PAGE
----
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December 18, 2023
1 min read

Korea’s Venture Pivot: Government Reforms and Fund Freeze Intersect

  • South Korea’s venture capital scene is at a crossroads, with government-led initiatives attempting to invigorate the sector even as it experiences a freeze in fundraising due to soaring interest rates.
  • The Ministry of SMEs and Startups has unveiled amendments to the ‘Enforcement Decree of the Venture Investment Promotion Act’, taking steps such as establishing investment purpose companies for venture funds, and introducing a conditional investment loan system aimed at providing startups with financial safety until they secure follow-up investment.
  • However, the venture capital industry is facing headwinds, with industry reports stating that the number of large venture funds has dropped sharply and that institutional investors such as pension funds have drastically reduced their investment in venture funds.
  • In light of these contrasting developments, the future of the venture landscape in South Korea remains uncertain.

In a dynamic juxtaposition of government initiatives and market challenges, South Korea’s venture capital (VC) scene is going through a pivotal moment. The Ministry of SMEs and Startups is making bold strides to reshape the investment landscape, spearheaded by Minister Lee Young. The Ministry has unveiled a comprehensive set of amendments through the ‘Enforcement Decree of the Venture Investment Promotion Act’. The move is aimed at fostering a larger benefit in the coming years.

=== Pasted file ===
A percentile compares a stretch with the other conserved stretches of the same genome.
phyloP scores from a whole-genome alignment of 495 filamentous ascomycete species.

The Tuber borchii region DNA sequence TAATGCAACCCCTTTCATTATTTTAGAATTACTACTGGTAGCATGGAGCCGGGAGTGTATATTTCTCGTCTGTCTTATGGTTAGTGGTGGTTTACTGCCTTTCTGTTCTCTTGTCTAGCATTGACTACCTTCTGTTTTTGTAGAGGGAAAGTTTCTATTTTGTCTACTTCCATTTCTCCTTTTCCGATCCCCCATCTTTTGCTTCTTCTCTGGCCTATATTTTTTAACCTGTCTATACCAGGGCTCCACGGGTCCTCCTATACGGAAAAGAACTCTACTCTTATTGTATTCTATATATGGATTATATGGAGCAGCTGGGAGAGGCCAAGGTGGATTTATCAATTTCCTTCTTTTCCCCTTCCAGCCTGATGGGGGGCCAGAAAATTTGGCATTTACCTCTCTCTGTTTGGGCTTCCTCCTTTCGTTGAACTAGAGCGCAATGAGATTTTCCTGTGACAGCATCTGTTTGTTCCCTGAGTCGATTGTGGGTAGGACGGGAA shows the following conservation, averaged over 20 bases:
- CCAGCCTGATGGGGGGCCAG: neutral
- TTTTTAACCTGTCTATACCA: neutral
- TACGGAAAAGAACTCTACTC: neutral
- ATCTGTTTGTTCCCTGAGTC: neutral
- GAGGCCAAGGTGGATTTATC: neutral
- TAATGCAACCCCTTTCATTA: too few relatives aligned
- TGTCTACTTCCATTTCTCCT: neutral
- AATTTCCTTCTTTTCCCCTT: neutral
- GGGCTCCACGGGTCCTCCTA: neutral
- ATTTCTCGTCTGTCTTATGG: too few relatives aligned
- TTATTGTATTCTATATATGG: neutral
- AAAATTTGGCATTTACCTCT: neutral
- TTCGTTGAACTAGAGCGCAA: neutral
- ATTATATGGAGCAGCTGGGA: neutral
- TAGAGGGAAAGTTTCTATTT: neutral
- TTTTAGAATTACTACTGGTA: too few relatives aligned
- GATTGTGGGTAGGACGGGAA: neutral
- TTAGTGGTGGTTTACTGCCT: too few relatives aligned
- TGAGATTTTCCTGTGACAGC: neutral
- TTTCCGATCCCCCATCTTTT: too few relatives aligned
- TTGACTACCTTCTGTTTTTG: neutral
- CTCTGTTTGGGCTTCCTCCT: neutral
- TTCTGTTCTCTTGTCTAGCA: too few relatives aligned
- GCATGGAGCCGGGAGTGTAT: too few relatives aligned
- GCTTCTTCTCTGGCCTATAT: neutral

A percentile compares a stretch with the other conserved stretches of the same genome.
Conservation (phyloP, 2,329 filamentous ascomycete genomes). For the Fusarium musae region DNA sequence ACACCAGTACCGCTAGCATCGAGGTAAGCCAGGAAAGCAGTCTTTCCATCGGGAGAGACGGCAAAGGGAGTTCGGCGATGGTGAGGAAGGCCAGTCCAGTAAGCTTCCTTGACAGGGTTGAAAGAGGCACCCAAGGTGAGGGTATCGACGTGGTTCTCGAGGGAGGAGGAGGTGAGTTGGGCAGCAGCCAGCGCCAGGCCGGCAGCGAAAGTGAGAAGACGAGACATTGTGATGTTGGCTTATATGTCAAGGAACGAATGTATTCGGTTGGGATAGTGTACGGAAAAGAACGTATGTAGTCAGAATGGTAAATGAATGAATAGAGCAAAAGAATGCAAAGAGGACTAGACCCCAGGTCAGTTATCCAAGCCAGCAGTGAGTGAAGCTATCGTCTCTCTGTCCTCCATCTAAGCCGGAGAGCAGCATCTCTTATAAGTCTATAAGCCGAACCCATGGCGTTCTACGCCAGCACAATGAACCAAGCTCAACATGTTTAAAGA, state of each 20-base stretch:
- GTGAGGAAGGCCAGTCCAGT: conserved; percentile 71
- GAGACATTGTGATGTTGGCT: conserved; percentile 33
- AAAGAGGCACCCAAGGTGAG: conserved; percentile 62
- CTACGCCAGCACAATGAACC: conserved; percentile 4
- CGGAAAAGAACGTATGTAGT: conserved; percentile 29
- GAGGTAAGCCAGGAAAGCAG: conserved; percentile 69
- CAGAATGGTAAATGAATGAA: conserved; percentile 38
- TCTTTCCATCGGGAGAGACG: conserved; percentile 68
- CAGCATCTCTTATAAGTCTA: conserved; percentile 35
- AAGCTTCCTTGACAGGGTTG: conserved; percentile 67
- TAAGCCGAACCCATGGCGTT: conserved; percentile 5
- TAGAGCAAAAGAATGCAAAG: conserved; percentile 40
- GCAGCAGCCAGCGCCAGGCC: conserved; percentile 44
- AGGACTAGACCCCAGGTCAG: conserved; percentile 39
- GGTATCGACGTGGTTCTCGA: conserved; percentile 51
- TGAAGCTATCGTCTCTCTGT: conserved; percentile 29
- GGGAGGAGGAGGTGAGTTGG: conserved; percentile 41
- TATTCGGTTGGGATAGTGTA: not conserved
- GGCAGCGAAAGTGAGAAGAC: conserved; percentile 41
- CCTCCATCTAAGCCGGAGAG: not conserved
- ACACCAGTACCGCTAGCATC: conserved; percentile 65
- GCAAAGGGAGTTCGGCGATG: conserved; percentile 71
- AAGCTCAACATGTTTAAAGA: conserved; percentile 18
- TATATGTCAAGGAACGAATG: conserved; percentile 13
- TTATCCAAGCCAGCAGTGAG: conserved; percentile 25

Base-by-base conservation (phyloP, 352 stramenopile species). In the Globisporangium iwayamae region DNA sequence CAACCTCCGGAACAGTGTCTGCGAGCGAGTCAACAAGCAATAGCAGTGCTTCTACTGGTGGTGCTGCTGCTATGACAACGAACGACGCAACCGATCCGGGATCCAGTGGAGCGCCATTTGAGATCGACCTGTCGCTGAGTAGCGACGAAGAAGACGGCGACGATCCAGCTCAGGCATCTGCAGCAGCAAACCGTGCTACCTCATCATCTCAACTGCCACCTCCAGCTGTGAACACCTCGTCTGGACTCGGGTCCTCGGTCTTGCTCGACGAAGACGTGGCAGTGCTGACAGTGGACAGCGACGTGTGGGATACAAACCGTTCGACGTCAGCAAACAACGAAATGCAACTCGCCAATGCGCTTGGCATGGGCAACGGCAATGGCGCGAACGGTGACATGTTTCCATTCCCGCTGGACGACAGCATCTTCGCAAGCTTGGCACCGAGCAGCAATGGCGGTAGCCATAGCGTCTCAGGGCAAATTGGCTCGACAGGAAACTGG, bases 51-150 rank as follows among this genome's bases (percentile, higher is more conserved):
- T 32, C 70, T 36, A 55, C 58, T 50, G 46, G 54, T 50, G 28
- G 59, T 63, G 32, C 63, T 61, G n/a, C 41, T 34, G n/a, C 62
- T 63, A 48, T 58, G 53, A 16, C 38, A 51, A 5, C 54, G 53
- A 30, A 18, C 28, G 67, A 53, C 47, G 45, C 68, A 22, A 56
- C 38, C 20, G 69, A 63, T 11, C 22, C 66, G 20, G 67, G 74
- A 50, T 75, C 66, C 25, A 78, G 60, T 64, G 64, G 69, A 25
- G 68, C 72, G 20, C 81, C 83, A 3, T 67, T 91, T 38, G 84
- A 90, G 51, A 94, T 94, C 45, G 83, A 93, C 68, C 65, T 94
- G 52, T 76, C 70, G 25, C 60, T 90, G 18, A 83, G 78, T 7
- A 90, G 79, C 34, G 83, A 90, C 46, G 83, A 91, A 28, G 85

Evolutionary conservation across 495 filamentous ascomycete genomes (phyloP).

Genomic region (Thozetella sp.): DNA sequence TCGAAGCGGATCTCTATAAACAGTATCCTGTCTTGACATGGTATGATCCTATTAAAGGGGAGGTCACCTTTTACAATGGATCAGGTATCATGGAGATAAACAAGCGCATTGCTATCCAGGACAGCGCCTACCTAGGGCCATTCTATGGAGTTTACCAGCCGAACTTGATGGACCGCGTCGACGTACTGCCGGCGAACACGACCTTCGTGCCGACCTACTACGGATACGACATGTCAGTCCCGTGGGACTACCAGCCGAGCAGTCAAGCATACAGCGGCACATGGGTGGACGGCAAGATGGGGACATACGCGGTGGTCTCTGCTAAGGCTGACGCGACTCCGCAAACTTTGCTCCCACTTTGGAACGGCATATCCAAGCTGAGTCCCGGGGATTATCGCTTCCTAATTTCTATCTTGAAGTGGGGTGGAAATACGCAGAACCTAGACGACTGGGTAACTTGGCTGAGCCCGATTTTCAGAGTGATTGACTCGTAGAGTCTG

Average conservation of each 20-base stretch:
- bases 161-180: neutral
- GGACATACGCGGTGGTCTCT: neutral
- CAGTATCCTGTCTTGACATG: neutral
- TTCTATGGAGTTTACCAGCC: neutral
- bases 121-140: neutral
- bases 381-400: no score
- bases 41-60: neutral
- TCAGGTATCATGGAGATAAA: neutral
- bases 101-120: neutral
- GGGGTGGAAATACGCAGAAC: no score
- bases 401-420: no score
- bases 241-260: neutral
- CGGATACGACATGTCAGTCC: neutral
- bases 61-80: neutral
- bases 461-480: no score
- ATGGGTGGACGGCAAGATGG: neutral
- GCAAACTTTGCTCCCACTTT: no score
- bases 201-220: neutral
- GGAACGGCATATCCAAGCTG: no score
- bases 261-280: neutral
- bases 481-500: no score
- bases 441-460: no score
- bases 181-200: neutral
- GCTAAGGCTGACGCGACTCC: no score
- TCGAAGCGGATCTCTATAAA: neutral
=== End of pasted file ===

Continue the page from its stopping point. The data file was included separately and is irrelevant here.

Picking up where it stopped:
The revised bill encompasses key measures, such as conditional investment loans, the establishment of investment purpose companies for venture funds, and conditional equity conversion agreements. These changes are strategically crafted to usher in a new era of private investment inflow into the growth funds of startups and venture companies. Notably, the initiation of a conditional investment loan system is expected to provide startups with a financial safety net until they secure follow-up investment.

But despite these strides made by the government, the VC industry is grappling with significant issues. Fundraising in the VC sector has effectively stalled, primarily as a result of rising interest rates. The number of large venture funds – a key indicator of a thriving VC market – has fallen precipitously. Institutional investors such as pension funds and mutual aid associations have also dramatically reduced their venture investments.

These dual narratives of government-led reforms versus market challenges have created an atmosphere of uncertainty in the venture landscape in South Korea. Industry participants are closely watching how these initiatives will shape the trajectory of venture capital in the coming years.

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